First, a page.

An example of a short anecdote would be the story about a young girl whose mother cut off both ends of a ham at dinner because her mother had always done it that way. When the young girl called her grandmother to ask the reason, the grandmother replied, "because the pan was too small." This anecdote is comical and provides a moral as well, since the mother was blindly following a procedure (cutting off the ends of the ham) that she did not need to do.Know More
An anecdote is a short story that is usually funny and is about a personal experience. It typically talks about something that a person has done. The word itself was first used in 1721 and is French.
Another example of an anecdote can be found in the 1775 "Anecdotes of the Countess de Barry." The anecdote in the book looked at King Louis XV and his mistress. It was created as a parody and also as a comment on the problems now facing King Louis XV's son, King Louis XVI. Anecdotes have been used for centuries.
Using an anecdote in writing helps to make writing more relatable. Many writers will use anecdotes to inject humor into their writing and to help demonstrate various points that are being made in their writing.Learn more in Literary Writing
One example of antimetabole is the famous quote from Socrates who said, "Eat to live, not live to eat." Another example is from Malcolm X, who said, "We didn't land on Plymouth Rock, Plymouth Rock landed on us." Antimetabole is a literary device by which successive phrases are repeated in reverse grammatical order. A short example is "Fair is foul and foul is fair."Full Answer >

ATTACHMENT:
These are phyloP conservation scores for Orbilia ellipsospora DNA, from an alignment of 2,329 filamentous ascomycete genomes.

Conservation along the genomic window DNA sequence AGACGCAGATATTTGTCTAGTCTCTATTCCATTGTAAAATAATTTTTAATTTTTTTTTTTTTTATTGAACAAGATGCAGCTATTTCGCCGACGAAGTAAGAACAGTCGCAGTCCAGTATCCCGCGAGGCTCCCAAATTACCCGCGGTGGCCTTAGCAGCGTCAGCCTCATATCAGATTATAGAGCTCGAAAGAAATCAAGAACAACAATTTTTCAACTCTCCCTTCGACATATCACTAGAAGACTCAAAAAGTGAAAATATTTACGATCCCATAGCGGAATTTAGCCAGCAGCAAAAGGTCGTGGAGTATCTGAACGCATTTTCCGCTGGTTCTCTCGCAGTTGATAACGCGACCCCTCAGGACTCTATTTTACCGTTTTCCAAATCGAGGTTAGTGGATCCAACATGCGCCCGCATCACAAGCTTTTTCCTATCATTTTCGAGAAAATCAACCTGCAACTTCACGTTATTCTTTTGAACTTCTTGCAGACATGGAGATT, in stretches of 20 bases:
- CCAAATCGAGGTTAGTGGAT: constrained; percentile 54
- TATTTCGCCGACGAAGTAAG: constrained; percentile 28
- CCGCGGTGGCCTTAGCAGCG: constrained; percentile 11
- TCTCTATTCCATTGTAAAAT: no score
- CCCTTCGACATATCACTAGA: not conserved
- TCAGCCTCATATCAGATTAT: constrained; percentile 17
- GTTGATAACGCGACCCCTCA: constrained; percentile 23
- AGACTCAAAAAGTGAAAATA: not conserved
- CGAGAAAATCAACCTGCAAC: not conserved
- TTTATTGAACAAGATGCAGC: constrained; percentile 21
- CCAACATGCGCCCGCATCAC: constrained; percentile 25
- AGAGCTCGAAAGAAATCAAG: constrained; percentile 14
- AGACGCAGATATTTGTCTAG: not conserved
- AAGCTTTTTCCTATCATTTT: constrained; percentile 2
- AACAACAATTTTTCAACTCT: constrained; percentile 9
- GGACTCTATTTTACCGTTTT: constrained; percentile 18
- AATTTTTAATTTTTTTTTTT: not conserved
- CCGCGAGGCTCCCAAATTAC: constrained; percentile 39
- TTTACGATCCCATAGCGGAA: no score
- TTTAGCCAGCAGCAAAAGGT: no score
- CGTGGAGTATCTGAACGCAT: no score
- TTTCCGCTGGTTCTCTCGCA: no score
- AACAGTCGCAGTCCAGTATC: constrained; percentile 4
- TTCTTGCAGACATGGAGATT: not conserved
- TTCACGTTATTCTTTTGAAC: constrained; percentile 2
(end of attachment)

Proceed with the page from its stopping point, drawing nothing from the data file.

Mailing notations are instructions to the postal service and mail rooms on how to process a letter, such as "confidential," "special delivery," "certified mail" and "airmail." Formal business letters include mailing notations on the actual letter and on the envelope, explains About.com.Full Answer >
A neologism is a new word or expression, sometimes a pejorative, that's in everyday usage, such as "staycation;" it could also refer to a familiar, or an established, word or expression being used in a new sense, such as "spam." For example, "digital detox" consists of two words that most people are already well aware of, but they aren't used to seeing them together; this new combination comes with a new meaning.Full Answer >
The most famous examples of hamartia include the actions of Hamlet in Shakespeare's play of the same name, the behavior of Oedipus in "Oedipus the King" by Sophocles and the conduct of Victor in "Frankenstein," a novel by Mary Shelley. Hamartia is a literary term meaning "a tragic flaw."Full Answer >